by Darrel Cline (darrelcline biblical-thinking.org)
Chapter # 3 Paragraph # 4 Study # 2 April 29, 2012 Dayton, Texas (Download Audio)
(169)Thesis:The Law actually distorts the "truth" about God and, thus, must not be the "defining" message.
Introduction:In our first study of this paragraph, we noted that the essence of "Law" is its identity as a revelation of the Justice of God and man's abysmal lack of conformity to it. The purpose of this identity was to force men to return to the ancient promise(s) so that a real relationship could exist between God and men.
This evening we are going to look into Paul's description of the origins of that "Law" and ask ourselves what his point may be. Clearly, it is Paul's intention to downplay "Law" as a handmaid to "Promise" and to make any use of "Law" for the purpose of enabling a healthy relationship between God and man a bad idea. But, the "Law" did have an extremely impressive beginning (thunder, darkness, lightning, and terror -- Hebrews 12:21) and a long run historically, while "Promise" obviously came off as weak and ineffective once the memories of Abraham's exploits as a believer dimmed.
Paul's argument is that inheritance in the Eternal Kingdom of the Great God of Glory is rooted exclusively in "Promise" and that "Law" not only strips one of such an inheritance, it positively destroys any who would seek to gain such by its means. So, how does he address the human default to "obedience" and "Law"?
I. Paul's Description of "Law" in Respect to Its "Establishment".
A. The term he used to indicate its origins refers to the act of laying out the operating principles of a given reality.
B. The reality to which he points has already been established as "late" and "temporary".
1. The "given reality" was the creation of a national entity that would function in the world as a mediated theocracy.
a. God would be the King.
b. The Israelites would be the inhabitants of the Kingdom.
c. The interactions of the King in respect to the inhabitants of all of the earth's kingdoms would be determined by "Law".
d. The applications of "Law" would be executed through tiered mediation with a combination of High Priest/priests and a "Prophet"/"Judge" who would determine the will of the King.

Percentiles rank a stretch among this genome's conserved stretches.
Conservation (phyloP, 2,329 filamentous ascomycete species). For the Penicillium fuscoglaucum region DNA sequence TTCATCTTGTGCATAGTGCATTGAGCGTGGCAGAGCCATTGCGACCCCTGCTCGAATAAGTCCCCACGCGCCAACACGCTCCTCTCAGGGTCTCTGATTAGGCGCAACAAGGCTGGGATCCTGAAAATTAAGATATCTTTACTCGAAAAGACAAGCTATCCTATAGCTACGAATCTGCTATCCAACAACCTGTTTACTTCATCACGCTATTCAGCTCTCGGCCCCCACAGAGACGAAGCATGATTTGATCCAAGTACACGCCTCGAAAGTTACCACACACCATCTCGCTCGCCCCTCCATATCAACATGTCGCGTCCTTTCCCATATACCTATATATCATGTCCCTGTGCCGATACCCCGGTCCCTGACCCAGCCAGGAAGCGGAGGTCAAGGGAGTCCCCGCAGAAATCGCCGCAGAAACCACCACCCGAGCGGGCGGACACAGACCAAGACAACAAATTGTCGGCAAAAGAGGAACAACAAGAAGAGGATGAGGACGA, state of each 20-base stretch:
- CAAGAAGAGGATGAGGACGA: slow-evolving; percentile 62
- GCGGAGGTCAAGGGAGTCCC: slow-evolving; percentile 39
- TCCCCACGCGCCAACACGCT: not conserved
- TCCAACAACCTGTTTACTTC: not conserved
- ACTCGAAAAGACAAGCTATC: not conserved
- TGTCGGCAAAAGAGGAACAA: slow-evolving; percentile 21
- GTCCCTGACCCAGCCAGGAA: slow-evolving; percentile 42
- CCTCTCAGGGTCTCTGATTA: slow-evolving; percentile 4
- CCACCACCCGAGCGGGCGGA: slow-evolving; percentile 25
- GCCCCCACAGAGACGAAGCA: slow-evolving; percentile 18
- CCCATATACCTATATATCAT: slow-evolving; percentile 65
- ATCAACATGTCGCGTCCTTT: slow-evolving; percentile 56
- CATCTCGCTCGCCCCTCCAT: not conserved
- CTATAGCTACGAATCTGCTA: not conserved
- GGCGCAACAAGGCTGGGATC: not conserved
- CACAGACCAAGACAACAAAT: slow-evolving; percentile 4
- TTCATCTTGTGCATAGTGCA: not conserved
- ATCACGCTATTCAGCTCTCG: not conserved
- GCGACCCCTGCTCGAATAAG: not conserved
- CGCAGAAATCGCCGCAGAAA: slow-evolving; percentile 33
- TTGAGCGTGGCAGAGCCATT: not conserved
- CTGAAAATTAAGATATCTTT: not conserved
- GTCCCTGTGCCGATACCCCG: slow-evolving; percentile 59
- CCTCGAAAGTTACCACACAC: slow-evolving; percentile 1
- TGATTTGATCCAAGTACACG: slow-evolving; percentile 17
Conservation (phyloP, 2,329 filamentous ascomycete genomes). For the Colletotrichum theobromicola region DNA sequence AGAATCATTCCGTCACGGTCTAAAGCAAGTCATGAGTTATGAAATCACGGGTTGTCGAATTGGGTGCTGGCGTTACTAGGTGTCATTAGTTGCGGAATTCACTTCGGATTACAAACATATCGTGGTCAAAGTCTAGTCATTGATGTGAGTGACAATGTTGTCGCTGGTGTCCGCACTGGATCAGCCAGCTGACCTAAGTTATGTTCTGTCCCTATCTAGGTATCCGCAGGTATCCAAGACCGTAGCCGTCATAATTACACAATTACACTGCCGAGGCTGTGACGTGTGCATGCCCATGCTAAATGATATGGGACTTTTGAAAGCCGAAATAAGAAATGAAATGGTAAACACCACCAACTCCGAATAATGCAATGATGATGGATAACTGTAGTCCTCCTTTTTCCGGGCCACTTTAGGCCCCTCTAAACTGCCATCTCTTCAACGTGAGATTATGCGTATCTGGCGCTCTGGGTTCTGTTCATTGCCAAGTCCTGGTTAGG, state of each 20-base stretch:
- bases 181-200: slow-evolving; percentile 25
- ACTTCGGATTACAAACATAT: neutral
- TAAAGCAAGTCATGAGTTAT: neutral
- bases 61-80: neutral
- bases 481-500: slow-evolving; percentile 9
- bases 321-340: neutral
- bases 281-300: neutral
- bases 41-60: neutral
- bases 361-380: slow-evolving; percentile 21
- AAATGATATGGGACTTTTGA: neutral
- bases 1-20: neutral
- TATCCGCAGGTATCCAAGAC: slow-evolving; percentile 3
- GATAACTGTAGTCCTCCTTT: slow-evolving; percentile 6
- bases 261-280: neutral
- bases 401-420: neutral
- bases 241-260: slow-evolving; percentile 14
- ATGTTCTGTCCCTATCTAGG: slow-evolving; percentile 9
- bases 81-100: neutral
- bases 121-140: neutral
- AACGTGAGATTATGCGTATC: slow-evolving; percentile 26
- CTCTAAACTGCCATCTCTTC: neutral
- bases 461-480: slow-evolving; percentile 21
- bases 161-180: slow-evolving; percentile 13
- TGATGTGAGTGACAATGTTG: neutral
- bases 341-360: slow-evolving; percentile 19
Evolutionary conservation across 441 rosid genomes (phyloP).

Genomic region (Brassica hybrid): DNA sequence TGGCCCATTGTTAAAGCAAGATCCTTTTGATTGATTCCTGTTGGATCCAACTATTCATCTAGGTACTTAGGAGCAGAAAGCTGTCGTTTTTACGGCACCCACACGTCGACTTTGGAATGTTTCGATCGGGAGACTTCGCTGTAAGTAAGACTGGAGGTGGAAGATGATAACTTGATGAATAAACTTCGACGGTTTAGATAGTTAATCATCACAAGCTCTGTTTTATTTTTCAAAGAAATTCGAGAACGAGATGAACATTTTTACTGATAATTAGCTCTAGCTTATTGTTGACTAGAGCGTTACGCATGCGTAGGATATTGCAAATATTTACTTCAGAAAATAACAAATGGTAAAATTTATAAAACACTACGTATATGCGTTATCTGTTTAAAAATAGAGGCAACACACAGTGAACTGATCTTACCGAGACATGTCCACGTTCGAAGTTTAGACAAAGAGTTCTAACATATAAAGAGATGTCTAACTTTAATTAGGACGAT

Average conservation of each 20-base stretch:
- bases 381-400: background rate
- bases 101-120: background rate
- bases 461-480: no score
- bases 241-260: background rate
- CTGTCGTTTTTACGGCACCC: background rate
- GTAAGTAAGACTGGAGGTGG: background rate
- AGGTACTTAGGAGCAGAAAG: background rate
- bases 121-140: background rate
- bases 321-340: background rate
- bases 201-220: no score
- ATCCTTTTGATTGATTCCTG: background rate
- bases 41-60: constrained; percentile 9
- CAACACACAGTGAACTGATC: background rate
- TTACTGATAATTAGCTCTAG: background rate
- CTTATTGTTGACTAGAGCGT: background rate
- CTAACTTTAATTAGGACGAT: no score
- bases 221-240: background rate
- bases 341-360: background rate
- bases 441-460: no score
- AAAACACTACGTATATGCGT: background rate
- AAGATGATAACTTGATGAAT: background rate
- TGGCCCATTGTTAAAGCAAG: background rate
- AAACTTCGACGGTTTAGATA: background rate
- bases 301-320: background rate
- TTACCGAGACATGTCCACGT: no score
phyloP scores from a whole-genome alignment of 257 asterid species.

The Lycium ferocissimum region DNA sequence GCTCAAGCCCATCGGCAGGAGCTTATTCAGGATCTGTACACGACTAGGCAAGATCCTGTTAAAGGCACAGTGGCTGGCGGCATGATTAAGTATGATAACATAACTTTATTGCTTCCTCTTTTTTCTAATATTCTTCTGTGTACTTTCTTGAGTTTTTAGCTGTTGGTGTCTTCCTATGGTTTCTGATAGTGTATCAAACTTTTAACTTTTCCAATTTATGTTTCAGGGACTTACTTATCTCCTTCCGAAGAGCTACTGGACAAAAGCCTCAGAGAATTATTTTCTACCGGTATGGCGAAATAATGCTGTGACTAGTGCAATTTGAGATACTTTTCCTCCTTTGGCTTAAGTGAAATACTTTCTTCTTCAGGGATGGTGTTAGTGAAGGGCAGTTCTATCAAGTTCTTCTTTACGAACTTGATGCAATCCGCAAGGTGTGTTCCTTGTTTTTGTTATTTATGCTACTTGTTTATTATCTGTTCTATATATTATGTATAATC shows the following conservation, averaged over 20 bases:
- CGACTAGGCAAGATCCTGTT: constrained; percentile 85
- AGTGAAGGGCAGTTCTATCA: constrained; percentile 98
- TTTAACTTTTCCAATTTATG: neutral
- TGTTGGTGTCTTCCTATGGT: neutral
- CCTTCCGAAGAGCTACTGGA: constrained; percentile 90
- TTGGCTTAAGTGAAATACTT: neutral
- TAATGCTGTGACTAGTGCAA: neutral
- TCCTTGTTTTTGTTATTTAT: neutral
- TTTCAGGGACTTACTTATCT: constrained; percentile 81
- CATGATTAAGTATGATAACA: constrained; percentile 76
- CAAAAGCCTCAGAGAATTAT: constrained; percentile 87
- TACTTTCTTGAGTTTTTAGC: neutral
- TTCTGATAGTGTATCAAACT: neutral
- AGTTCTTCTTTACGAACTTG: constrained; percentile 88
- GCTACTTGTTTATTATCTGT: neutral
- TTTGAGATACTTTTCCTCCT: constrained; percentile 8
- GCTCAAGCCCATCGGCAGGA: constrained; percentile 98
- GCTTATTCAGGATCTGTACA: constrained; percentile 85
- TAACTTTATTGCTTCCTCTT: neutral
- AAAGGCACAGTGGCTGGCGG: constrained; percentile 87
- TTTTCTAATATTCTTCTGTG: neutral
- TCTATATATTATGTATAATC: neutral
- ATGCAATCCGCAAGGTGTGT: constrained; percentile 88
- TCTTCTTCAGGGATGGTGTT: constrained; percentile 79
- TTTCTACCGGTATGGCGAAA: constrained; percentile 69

2. The agents of this "establishment" are identified as both "angels" and a "mediator".
a. The entire scenario of "Law" was wrapped up in this reality of a "mediated theocracy" so that not only was its on-going function dependent upon levels of mediation, its origins were also indirectly "divine".
b. The biblical record is unspecific about how many angels were involved and the emphasis in the Old Testament record upon "Law" being the King's instrument of rule was such that the fact that it was only indirectly divine was glossed over to a significant degree.
3. The New Testament record is clear that "Law" was a mediated reality.
a. Acts 7:38.
b. Acts 7:53.
c. Hebrews 2:2.
II. Paul's "Point".
A. Was not to diminish the resultant "authority": Hebrews 2:2.
B. Was not to directly attack the use of mediators by God: the entire scenario of God's dealings with men in respect to Israel, the Church, and the Kingdom involves "mediated" benefits.
1. The actual sharing of "Life" requires mediation wherein God allows other persons to participate in His doings.
2. The described nature of the past, present, and future organization of God's plans all involve using persons to bless persons.
C. Was to reveal that the imposition of Law was done in terms of "relational distance".
1. Paul's addition of the issue of "having been set in place through messengers" indicates that the Law came into being as a different covenant through God's use of "messengers".
a. The statement that the Law came into being through "angelic" agency is attested by both Acts 7:53 and Hebrews 2:2, but it does not have an "apparent" root in the Old Testament record.
b. The indisputable revelation here is the fact that the Law did not have an "immediate" character in respect to God's involvement.
c. This lack of immediacy automatically indicates "distance".
d. "Distance" in any relationship creates difficulties.
2. Paul's addition of "the hand of a mediator" also tends in the direction of "distance".
a. It is true that the issue of a "mediator" is highly involved also with Jesus as the Christ (1 Timothy 2:5 and Hebrews 8:6; 9:15; and 12:24), but the New Testament doctrine of the Christ is that He is deity and, thus, the issue of a mediator loses the "distance" issue because of that reality.
b. In the case of the Law, the "mediator" was Moses (Deuteronomy 5:5), a position from which he did not shrink (Exodus 32:32), but also for which he stood disqualified in the final sense.
3. Paul, by this issue of distance, deliberately made the Law inferior to Promise.
a. His very next comment regarding the essence of "mediators" and "God" puts everything in doubt because any reciprocity agreement that contains a "weak link" cannot be sure (Romans 4:16).
b. This inferiority does not mean that "Law" did not do its job; it just means that that "job" was different from that of "Promise".
4. Paul's doctrines of the continuation of "mediation" has one major difference between "Law" and the other elements of God's program: "Law" kept God in a tent, separated from the people of His mediation while "Promise" puts God into every man's "tent" so that no one is separated from His direct presence.